Sentinel hospital-based surveillance for assessment of burden of rotavirus gastroenteritis in children in Pakistan

Abdul Momin Kazi, Muhammad Mubashir Ahmad Khan, Anita Kaniz Mehdi Zaidi, Rehana Akhter, Fatima Aziz, Abdul Gaffar Billoo, Rehan Hafiz, Ali Shabbir Hussain, Muhammad Ishaque, Furqan Kabir, Shahzad Kazmi, Afshan Khattak, Sajid Maqbool, Ashraf Memon, Yasmeen Qazi, Abida Rais, Afroze Ramzan, Parveen Akhter Tariq, Tayyab Un-Nisa, Huma QureshiShahida Qureshi, Gohar Javed Warraich

Research output: Contribution to journalArticlepeer-review

27 Citations (Scopus)


Objectives: To determine the burden and molecular epidemiology of rotavirus gastroenteritis in children hospitalized with severe acute watery diarrhea in Pakistan prior to introduction of rotavirus vaccine.

Methods: A cross-sectional study was carried out over a period of two years from 2006-2008 at five sentinel hospitals in the cities of Karachi, Lahore, Rawalpindi, and Peshawar. Stool samples collected from children under five years of age hospitalized with severe acute watery diarrhea were tested for rotavirus antigen via enzyme immunoassay (EIA) (IDEA REF K6020 Oxoid Ltd (Ely), Cambridge, United Kingdom). A subset of EIA positive stool samples were further processed for genotyping.

Results: 6679 children were enrolled and stool specimens of 2039 (30.5%) were positive for rotavirus. Rotavirus positivity ranged from 16.3% to 39.4% in the 5 hospitals with highest positivity in Lahore. 1241 (61%) of all rotavirus cases were in infants under one year of age. Among the strains examined for G-serotypes, the occurrence of G1, G2, G9 and G4 strains was found to be 28%, 24%, 14% and 13%, respectively. Among P-types, the most commonly occurring strains were P6 (31.5%) followed by P8 (20%) and P4 (12%). Prevalent rotavirus genotype in hospitalized children of severe diarrhea were G1P[8] 11.6% (69/593), followed by G2P[4] 10.4% (62/593), and G4P[6] 10.1% (60/593).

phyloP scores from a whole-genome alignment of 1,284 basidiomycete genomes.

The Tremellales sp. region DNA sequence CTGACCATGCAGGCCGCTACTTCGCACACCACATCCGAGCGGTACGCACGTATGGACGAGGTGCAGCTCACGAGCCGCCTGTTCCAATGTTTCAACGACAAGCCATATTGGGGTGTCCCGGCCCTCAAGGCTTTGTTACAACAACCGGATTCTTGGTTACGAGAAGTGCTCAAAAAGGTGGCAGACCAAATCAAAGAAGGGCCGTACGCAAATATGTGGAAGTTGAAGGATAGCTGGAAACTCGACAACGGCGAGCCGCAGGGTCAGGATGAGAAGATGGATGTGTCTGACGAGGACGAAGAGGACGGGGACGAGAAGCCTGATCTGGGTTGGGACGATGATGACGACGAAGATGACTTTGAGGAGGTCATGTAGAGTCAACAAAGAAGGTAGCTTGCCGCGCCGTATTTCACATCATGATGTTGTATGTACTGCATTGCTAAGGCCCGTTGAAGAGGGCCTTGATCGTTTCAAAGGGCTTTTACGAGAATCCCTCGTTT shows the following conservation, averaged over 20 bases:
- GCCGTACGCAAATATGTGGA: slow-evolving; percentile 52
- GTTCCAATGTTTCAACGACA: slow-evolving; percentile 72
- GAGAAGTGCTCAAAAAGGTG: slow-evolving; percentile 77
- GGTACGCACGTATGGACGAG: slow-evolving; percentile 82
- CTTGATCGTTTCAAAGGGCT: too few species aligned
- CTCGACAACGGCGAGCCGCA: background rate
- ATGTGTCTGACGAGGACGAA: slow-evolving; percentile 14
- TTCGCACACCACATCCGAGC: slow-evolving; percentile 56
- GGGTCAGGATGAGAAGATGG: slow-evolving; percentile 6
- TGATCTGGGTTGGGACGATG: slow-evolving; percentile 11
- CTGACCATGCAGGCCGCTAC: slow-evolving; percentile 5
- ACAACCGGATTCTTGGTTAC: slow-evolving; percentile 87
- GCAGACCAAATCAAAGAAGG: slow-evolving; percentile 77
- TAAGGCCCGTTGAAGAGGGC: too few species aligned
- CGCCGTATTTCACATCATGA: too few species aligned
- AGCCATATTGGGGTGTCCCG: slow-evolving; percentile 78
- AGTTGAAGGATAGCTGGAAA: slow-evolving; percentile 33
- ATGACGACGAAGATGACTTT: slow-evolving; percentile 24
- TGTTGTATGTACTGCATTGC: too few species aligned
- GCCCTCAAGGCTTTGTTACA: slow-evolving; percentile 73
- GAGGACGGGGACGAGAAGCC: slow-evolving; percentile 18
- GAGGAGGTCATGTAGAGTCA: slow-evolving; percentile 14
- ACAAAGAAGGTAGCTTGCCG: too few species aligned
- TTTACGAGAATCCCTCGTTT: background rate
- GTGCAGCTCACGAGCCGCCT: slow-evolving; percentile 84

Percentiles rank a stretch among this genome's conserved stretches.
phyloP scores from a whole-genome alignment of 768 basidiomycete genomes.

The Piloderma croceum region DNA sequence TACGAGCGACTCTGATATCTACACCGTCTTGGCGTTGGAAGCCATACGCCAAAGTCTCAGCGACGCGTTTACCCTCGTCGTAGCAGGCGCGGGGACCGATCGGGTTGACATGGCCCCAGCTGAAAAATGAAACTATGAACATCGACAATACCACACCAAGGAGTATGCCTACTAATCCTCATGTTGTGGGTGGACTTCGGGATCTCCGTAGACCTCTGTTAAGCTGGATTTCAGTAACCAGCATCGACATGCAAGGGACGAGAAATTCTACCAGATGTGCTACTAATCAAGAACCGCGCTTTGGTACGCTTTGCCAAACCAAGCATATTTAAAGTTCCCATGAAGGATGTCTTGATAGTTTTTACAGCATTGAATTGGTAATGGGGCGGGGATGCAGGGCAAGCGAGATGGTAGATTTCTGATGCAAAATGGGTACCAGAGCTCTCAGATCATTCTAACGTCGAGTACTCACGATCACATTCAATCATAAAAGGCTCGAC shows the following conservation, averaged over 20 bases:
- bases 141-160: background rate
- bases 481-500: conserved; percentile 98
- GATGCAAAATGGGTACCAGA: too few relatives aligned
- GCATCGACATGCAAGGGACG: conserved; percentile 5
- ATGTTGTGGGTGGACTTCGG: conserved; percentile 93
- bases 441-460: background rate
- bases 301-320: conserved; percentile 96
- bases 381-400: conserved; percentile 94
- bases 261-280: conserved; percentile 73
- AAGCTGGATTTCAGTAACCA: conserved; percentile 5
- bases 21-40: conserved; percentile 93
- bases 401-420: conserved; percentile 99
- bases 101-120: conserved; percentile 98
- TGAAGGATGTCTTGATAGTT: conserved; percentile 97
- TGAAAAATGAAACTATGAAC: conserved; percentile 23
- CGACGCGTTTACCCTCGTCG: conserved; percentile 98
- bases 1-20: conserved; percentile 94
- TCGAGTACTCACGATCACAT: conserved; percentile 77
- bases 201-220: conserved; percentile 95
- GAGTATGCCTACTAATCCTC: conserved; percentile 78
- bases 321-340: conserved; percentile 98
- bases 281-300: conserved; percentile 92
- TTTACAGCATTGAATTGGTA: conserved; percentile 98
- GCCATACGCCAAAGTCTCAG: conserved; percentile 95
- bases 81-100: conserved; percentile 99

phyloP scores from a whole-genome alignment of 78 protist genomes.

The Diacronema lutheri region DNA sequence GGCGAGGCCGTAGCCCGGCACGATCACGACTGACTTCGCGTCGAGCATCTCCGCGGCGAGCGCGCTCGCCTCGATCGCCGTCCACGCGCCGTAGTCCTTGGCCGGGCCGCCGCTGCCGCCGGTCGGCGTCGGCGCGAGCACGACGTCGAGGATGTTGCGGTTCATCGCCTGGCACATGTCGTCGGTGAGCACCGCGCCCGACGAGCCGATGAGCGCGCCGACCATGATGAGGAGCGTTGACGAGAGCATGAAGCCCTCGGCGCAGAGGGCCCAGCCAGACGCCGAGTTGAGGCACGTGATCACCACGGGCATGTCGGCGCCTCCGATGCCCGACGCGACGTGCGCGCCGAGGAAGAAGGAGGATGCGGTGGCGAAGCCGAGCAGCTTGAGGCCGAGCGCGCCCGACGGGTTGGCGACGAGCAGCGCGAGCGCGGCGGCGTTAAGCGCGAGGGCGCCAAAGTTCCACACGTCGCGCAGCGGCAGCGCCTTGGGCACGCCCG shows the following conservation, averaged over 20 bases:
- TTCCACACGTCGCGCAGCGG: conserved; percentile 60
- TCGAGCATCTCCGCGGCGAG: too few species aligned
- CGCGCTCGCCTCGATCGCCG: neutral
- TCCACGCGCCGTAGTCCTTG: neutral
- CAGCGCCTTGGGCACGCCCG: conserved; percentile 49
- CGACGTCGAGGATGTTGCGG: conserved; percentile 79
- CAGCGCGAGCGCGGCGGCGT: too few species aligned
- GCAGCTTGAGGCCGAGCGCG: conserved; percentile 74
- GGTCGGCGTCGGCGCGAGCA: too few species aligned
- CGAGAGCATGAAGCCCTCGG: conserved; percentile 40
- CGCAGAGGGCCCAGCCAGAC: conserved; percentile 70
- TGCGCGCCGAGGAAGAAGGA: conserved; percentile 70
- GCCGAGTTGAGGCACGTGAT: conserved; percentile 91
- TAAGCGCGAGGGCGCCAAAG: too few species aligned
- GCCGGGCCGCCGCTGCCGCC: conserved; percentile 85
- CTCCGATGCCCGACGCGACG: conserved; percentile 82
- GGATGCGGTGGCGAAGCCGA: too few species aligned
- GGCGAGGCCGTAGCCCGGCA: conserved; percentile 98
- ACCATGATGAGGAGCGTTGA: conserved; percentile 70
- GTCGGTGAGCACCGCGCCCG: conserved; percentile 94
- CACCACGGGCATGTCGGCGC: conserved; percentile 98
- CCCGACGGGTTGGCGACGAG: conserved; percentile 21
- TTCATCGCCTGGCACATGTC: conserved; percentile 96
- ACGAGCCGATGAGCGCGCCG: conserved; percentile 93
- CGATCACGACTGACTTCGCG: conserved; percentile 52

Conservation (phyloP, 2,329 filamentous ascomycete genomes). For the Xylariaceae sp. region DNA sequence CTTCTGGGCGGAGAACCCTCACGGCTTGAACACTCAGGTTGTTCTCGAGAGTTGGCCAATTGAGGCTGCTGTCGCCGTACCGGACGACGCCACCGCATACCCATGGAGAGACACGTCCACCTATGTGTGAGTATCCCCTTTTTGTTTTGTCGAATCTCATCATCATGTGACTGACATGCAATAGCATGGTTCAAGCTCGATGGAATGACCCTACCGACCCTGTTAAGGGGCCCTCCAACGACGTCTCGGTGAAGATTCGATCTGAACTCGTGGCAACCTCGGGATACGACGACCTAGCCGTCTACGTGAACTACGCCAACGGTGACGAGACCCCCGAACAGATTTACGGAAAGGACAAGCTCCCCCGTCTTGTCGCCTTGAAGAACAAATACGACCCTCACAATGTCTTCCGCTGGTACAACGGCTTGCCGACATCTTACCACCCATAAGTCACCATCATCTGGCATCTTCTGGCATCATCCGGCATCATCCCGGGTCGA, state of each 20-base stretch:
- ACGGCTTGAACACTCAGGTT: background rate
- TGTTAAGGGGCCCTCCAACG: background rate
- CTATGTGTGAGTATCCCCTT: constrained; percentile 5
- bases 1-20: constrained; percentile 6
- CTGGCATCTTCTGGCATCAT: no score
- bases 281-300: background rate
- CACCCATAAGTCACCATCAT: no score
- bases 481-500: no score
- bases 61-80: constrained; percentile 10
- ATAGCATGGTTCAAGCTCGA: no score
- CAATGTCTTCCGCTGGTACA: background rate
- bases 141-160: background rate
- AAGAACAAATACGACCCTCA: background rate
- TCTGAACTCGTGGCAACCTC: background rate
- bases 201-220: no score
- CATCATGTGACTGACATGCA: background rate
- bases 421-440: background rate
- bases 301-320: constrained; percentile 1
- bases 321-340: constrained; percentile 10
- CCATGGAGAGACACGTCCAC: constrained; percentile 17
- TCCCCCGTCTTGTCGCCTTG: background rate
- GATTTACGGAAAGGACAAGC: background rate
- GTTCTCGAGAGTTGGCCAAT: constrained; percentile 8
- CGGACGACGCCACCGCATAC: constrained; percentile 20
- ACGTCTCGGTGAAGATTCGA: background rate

Conclusions: Approximately one third of children hospitalized with severe gastroenteritis in urban centers in Pakistan have rotavirus. Introduction of rotavirus vaccine in Pakistan's national immunization program could prevent many severe episodes and diarrheal deaths.

Original languageEnglish
Article numbere108221
JournalPLoS ONE
Issue number10
Publication statusPublished - 8 Oct 2014


Dive into the research topics of 'Sentinel hospital-based surveillance for assessment of burden of rotavirus gastroenteritis in children in Pakistan'. Together they form a unique fingerprint.

Cite this